Sri Lanka to sign new container port deal with China

Sri Lanka will tap a state-run Chinese firm to build a deep-sea container port, the government said on Wednesday, in a move likely to reignite fears over Beijing’s rising regional maritime power.

The island’s capital Colombo is located in the Indian Ocean between the major hubs of Dubai and Singapore, meaning influence at its ports is highly sought after.

Sri Lanka’s port authority signed a preliminary agreement to build the new Eastern Container Terminal (ECT) in Colombo with India and Japan in 2019.

But President Gotabaya Rajapaksa’s administration scrapped the deal in February, with cabinet agreeing this week to award the project to the state-run China Harbour Engineering Company.

It did not say how much the deal was worth, but official sources had earlier estimated another $500 million to develop the partially built terminal.

China has ploughed huge sums into Sri Lankan infrastructure projects over the last decade, becoming one of the country’s biggest foreign financiers.

It has also enjoyed significant political influence on the island under the Rajapaksa clan, who have ruled the country for 11 of the last 16 years.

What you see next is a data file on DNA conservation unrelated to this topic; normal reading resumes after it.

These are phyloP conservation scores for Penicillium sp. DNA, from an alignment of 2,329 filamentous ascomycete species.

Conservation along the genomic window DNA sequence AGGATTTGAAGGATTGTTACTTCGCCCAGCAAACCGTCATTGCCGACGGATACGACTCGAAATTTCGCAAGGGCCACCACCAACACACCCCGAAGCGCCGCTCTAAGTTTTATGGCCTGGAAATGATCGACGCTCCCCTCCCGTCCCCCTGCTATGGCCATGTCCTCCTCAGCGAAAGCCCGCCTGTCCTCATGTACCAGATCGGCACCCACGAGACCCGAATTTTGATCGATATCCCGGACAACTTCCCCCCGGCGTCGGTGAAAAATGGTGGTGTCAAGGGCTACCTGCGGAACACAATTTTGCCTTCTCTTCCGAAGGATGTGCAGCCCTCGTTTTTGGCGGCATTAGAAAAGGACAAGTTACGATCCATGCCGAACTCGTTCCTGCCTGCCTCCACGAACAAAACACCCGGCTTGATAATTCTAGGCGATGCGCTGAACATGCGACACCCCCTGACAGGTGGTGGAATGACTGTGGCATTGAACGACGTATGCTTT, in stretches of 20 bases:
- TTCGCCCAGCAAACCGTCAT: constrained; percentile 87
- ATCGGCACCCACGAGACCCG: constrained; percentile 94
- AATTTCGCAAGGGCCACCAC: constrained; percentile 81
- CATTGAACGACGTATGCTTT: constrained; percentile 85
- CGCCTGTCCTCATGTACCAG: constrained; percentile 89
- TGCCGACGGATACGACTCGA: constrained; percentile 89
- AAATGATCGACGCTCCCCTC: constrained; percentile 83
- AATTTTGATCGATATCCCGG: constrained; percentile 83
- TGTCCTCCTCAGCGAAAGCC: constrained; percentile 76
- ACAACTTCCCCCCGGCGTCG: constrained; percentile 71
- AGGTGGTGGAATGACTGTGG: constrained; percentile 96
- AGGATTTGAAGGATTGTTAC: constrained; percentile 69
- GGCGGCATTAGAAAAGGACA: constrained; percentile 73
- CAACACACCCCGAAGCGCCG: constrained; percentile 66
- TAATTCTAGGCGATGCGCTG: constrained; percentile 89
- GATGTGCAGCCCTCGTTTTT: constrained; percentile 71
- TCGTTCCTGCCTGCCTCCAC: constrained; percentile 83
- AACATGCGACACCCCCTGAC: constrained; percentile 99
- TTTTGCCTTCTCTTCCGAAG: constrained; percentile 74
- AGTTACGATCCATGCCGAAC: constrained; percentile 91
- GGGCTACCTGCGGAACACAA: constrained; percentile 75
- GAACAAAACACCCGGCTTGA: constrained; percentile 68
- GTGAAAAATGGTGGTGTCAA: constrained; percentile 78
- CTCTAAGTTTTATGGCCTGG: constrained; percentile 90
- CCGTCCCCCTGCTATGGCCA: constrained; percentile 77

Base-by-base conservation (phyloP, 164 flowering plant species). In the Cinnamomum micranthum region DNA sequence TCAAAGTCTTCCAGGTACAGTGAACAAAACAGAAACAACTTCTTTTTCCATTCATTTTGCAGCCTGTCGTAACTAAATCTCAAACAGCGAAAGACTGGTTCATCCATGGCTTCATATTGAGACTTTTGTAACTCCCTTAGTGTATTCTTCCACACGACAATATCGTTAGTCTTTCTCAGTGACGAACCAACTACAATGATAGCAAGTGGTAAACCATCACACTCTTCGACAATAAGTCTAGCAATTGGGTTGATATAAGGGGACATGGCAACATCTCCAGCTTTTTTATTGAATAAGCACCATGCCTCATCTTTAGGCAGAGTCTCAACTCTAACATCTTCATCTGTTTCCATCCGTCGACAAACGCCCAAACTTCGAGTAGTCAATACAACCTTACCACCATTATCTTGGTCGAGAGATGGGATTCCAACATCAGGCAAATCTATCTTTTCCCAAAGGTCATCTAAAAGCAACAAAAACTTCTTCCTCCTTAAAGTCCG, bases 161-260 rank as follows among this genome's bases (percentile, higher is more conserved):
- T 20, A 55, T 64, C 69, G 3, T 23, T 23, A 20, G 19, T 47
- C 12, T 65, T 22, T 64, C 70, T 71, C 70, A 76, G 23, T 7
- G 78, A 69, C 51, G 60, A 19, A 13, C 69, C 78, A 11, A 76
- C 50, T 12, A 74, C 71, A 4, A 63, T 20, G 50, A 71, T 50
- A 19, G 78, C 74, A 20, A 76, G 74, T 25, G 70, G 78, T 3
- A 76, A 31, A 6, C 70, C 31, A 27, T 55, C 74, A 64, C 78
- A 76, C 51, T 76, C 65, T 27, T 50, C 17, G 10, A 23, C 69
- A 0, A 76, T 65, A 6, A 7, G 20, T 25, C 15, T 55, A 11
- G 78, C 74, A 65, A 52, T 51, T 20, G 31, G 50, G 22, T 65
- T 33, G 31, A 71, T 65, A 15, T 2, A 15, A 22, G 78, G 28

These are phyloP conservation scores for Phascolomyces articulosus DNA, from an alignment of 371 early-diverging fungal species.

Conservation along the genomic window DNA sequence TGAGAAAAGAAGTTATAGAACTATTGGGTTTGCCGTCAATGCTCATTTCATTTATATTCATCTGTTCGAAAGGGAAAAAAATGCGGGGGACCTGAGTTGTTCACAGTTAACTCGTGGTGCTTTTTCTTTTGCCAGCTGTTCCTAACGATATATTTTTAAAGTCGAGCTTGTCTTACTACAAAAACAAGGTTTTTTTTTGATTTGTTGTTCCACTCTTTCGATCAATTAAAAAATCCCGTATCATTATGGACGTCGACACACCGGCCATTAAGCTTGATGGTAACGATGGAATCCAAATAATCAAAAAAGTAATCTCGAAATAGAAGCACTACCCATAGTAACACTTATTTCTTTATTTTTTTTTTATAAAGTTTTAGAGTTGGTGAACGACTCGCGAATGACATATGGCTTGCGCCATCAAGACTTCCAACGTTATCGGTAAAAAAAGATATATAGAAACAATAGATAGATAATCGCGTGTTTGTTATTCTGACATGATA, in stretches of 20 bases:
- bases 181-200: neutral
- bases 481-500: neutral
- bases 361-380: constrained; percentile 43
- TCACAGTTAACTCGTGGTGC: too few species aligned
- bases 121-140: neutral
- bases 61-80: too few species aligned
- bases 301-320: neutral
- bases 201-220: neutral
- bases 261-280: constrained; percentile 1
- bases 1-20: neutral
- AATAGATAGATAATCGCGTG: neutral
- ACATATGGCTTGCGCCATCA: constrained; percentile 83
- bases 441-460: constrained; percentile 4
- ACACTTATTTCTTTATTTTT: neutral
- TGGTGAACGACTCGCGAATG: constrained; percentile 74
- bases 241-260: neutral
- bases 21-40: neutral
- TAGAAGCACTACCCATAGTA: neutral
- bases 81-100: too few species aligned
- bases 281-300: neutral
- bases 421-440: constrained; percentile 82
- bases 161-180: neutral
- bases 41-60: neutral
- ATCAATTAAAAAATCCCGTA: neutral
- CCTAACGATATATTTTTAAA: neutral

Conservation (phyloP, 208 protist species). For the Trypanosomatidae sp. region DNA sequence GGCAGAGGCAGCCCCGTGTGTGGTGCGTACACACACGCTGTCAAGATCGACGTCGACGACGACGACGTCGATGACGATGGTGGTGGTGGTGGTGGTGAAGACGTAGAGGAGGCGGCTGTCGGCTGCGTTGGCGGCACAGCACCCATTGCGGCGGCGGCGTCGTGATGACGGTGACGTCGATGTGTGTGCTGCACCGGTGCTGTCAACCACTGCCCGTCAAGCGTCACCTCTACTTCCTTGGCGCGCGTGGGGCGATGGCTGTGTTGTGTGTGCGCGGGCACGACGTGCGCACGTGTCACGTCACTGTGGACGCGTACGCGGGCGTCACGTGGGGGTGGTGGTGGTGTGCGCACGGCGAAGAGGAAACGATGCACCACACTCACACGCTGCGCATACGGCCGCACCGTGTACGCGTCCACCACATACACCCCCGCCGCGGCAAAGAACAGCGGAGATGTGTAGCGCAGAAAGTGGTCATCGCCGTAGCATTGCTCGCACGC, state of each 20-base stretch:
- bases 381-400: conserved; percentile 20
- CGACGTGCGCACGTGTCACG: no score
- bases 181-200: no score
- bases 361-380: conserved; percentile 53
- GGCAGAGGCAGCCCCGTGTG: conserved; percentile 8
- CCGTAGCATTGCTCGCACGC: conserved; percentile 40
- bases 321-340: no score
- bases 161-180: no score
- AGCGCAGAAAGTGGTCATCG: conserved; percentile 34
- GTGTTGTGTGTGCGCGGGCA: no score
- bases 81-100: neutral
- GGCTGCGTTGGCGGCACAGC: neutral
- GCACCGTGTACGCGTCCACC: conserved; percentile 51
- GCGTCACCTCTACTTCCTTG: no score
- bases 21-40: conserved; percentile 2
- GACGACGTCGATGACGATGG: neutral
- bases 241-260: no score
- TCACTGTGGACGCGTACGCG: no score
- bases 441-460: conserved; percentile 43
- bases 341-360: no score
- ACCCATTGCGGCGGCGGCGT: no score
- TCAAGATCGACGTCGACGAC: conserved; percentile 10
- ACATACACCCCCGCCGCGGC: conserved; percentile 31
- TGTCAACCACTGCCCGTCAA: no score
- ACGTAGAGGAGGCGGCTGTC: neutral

The ECT is the third port project to come into development around Colombo’s harbour in the past decade.

Just two months ago, Sri Lanka awarded an Indian company another site to build a brand-new deep-sea jetty at an estimated $700 million cost.

That project is next to the Chinese-run Colombo International Container Terminal (CICT), in operation since 2013.

Two Chinese submarines berthed at the CICT in 2014, sparking anger in India, which considers its neighbour Sri Lanka to be within its sphere of influence.

Since then, Sri Lanka has refused permission for more Chinese submarines to be stationed there.

In 2017, unable to repay a huge Chinese loan, Sri Lanka allowed a Chinese company to take over its southern Hambantota port, which straddles the world’s busiest east-west shipping route.

The deal, which gave the partially state-owned firm a 99-year lease, raised fears about Beijing’s use of “debt traps” in exerting its influence abroad.

India and the United States have also expressed concerns that a Chinese foothold at Hambantota could give Beijing a military advantage in the Indian Ocean.